High Voltage: Are sky-high fuel prices pushing up demand for electric vehicles?
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Our High Voltage column wraps all the news driving ASX stocks with exposure to lithium, cobalt, graphite, nickel, rare earths, manganese, magnesium, and vanadium.
Are sky-high fuel prices pushing up demand for EVs?
It’s all hearsay and conjecture right now but yes, it certainly looks that way.
EVs are more expensive to buy but far less expensive to run.
Average cost to fill various ICE vehicles in CA with gas right now:
• Ford F-150: $140
• Toyota Rav4: $78
• Honda Accord: $75
Average cost to charge a Tesla Model Y in CA (at $0.25 per kw): $19 pic.twitter.com/XfU7ZfJA1s
— Sawyer Merritt 📈🚀 (@SawyerMerritt) March 8, 2022
In New Zealand, car dealership EV City in Christchurch normally sells 60 EVs throughout a month. They recently sold 30 in one weekend, according to Stuff.
And from early March, UK consumers were conducting 27% more advert views for new EVs than they were the previous week, now accounting for 20% of all advert views, according to Auto Trader.
That’s despite the average new EV costing 35% more than an internal combustion engine (ICE) car.
A report from Carbar found 34% of Aussies are considering buying an electric vehicle in the next two years to avoid the petrol station.
Even 2GB – talkback radio of choice for Sydney’s unwashed masses — is coming around.
Tech expert Trevor Long told Ben Fordham to charge an electric vehicle at home every night would cost $10-$12 a week.
“You’re basically topping up every day with your off-peak electricity overnight … it’s probably 20 per cent of the cost of filling up a petrol car.”
So — will high fuel prices or escalating cost of battery raw materials (and hence EVs) worry car buyers more?
According to our cost model, the price of a kWh of China-made NMC 811 increases from $124 to $228 if you have to buy nickel at $100,000 ton (the LME high reached yesterday). More than $100/kWh was just added to the price of batteries.
— Sam Jaffe (@samjaffe) March 8, 2022
Only the hard sales data will tell us for sure. Stay tuned.
Here’s how a basket of ASX stocks with exposure to lithium, cobalt, graphite, nickel, rare earths, magnesium, manganese, and vanadium is performing>>>
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What a coup.
Julian Hanna, co-founder and managing director of nickel miner Western Areas (ASX:WSA), will join explorer SGQ as general manager for growth and development.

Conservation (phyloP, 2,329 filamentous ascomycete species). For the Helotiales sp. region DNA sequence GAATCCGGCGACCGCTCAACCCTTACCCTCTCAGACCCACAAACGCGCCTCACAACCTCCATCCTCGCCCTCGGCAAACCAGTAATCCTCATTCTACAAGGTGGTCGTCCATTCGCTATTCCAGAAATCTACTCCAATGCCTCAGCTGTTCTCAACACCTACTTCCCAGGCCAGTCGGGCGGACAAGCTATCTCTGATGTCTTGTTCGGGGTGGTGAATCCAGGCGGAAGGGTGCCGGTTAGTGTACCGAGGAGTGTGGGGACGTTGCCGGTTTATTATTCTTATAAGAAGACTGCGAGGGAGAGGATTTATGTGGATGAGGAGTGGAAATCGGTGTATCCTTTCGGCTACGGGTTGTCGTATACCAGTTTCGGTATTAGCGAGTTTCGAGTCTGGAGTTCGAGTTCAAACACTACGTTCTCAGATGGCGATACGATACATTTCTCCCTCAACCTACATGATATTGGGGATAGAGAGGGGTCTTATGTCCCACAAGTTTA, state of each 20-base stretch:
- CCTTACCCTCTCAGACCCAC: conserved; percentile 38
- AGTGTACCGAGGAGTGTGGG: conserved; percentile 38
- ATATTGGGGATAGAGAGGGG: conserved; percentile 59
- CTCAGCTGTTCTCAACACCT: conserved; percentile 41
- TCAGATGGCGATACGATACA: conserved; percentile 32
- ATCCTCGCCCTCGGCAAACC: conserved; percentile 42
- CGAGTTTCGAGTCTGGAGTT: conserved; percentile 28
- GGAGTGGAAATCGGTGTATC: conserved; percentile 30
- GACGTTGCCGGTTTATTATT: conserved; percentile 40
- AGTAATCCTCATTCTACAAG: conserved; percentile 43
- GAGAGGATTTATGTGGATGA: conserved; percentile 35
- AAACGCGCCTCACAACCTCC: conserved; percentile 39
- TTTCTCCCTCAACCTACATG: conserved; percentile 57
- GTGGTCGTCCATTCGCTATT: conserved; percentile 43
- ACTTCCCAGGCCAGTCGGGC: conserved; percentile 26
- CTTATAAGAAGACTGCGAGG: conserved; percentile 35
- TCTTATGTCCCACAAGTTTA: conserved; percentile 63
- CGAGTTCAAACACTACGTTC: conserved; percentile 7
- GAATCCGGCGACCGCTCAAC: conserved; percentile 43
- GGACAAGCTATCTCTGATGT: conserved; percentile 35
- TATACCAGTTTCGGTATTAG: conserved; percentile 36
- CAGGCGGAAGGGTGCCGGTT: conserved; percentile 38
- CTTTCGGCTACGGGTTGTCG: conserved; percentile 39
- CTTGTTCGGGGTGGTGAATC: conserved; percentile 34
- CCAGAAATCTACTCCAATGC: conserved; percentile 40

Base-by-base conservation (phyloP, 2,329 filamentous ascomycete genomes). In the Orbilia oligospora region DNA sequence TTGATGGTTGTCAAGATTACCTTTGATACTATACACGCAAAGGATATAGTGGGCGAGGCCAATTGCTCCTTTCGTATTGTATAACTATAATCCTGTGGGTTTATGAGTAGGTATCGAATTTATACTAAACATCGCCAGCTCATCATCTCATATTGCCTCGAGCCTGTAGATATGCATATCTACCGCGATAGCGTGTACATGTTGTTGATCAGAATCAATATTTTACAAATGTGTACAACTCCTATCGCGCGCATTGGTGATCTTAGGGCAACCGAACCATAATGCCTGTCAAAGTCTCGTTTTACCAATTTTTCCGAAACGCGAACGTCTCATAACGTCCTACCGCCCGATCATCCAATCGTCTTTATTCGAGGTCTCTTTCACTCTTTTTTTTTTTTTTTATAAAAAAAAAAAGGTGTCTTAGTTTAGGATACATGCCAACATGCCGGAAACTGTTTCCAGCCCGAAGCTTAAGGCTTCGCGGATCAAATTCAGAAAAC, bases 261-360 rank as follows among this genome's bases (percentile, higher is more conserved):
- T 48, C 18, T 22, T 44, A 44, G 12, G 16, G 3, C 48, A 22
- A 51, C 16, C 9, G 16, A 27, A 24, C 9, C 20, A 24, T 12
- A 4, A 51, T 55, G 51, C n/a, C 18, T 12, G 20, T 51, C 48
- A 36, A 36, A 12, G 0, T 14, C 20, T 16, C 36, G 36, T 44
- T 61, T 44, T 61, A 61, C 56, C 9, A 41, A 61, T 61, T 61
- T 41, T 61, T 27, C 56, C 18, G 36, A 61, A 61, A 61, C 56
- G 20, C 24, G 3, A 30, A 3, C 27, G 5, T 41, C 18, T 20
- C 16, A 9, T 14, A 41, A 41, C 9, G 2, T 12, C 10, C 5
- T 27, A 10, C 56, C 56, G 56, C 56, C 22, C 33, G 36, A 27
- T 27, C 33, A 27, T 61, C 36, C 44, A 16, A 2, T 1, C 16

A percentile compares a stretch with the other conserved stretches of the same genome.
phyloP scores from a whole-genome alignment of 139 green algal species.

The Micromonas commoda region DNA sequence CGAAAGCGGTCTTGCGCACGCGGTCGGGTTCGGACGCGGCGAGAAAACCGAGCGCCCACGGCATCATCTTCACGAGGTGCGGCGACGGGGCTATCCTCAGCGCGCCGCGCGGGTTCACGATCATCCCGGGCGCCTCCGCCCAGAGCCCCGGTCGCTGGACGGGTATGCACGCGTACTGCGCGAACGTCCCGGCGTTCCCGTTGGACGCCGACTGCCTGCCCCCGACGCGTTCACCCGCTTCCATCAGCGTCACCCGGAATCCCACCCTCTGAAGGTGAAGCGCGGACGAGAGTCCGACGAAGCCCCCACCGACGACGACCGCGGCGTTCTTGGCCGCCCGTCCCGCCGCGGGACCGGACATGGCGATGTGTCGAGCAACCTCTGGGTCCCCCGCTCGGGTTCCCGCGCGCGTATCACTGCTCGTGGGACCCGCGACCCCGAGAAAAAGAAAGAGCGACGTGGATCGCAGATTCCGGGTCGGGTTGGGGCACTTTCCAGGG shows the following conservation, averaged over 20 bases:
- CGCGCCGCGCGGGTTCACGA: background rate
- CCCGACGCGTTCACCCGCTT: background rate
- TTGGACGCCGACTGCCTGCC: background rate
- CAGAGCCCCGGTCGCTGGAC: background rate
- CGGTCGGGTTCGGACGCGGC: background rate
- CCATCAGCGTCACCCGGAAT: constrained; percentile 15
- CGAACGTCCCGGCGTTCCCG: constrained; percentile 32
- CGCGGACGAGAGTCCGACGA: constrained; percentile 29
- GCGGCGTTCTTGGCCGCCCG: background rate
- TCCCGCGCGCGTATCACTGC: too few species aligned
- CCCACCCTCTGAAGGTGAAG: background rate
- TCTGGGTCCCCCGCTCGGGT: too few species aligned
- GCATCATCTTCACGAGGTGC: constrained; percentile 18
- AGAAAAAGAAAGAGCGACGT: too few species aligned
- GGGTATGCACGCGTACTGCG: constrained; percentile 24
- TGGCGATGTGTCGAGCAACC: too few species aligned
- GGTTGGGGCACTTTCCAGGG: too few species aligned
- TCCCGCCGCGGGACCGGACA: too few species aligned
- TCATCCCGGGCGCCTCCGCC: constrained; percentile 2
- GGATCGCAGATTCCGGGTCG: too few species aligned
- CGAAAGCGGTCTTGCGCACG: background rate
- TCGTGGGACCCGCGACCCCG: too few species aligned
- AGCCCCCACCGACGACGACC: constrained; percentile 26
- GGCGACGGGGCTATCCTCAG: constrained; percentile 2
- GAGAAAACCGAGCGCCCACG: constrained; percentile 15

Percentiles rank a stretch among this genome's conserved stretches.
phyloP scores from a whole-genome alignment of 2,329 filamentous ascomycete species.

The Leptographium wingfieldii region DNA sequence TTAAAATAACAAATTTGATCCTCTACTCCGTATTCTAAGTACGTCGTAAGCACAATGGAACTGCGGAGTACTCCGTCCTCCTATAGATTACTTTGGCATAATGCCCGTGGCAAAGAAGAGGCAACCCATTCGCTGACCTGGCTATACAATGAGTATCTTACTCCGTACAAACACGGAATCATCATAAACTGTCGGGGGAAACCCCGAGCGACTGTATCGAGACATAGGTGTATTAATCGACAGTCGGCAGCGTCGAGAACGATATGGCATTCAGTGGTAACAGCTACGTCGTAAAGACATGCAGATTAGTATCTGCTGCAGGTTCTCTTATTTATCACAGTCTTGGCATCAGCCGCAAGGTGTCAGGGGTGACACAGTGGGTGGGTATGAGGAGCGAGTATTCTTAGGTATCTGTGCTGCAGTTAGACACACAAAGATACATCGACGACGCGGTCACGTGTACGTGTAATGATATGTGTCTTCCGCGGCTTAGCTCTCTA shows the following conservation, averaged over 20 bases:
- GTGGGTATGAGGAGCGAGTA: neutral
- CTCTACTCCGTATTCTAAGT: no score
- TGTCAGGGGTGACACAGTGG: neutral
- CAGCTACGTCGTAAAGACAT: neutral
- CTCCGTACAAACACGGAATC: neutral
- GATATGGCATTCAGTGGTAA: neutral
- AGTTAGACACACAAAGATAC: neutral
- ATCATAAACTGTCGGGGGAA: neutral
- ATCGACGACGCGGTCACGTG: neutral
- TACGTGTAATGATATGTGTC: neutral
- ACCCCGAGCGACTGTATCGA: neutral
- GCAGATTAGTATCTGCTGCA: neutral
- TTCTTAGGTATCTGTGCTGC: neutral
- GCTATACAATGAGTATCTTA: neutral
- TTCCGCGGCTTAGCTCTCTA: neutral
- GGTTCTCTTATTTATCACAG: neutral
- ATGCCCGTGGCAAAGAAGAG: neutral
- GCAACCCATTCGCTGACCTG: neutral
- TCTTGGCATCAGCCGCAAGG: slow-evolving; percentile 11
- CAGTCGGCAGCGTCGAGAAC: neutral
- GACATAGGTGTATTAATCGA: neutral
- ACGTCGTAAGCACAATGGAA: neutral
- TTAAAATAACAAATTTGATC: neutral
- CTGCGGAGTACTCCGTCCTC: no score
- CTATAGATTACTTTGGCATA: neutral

During his 12-year tenure, WSA grew from a $6m IPO to Australia’s No. 1 independent nickel sulphide producer.
In 2013, he joined explorer MOD Resources as managing director. Under his leadership, MOD established a substantial exploration holding in the underexplored Kalahari Copper Belt in Botswana and delivered exploration success through the discovery of the significant T3 and A4 copper deposits.
Sandfire Resources (ASX:SFR) then acquired MOD in 2019 in a $167 million takeover.
Hanna says SGQ has a quality portfolio of projects with similarities to other opportunities he has been involved with.
“The work already completed at the [flagship] Mt Alexander and Paterson Projects underscores their compelling exploration potential,” he says.
“I am excited about returning to a highly promising nickel and base metals exploration story in Western Australia and look forward to contributing to the growth of St George.”
The mini cap gold explorer is pivoting to lithium, like everyone else.
Late last week it announced the proposed acquisition of four lithium-prospective tenements in the Pilbara from private co EV Minerals in an all-share deal.
‘Tambourah’, the project RGL seems most excited about, has multiple outcropping pegmatites containing lepidolite and potentially spodumene, as confirmed by recent reconnaissance mapping.
“The exciting thing about these pegmatites are that they remain untested by drilling as historical exploration focused on gold and copper albeit never followed up,” RGL CEO Julian Ford says.
“We are excited to be the first company to focus on the lithium potential and look forward to getting on the ground to refine the established targets.”
Another explorer branches out into lithium.
RAS applied for three tenements prospective for lithium in the Northern Territory, known as the Litchfield and Daly River lithium projects.
Both projects are near Core Lithium’s (ASX:CXO) Finnis project, and Ragusa says Daly River is in the same geological setting.
Explorer MOH has identified three high-quality nickel targets at the ‘Silver Swan’ project in WA called Omrah, Wise and Dukes.
Diamond drilling has now kicked off at ‘Omrah’, which sits on an untested electromagnetic (EM) conductor ~405m deep.
The results of a shallower 3,000m, 14-hole drilling program at Omrah and Wise completed in January are also pending.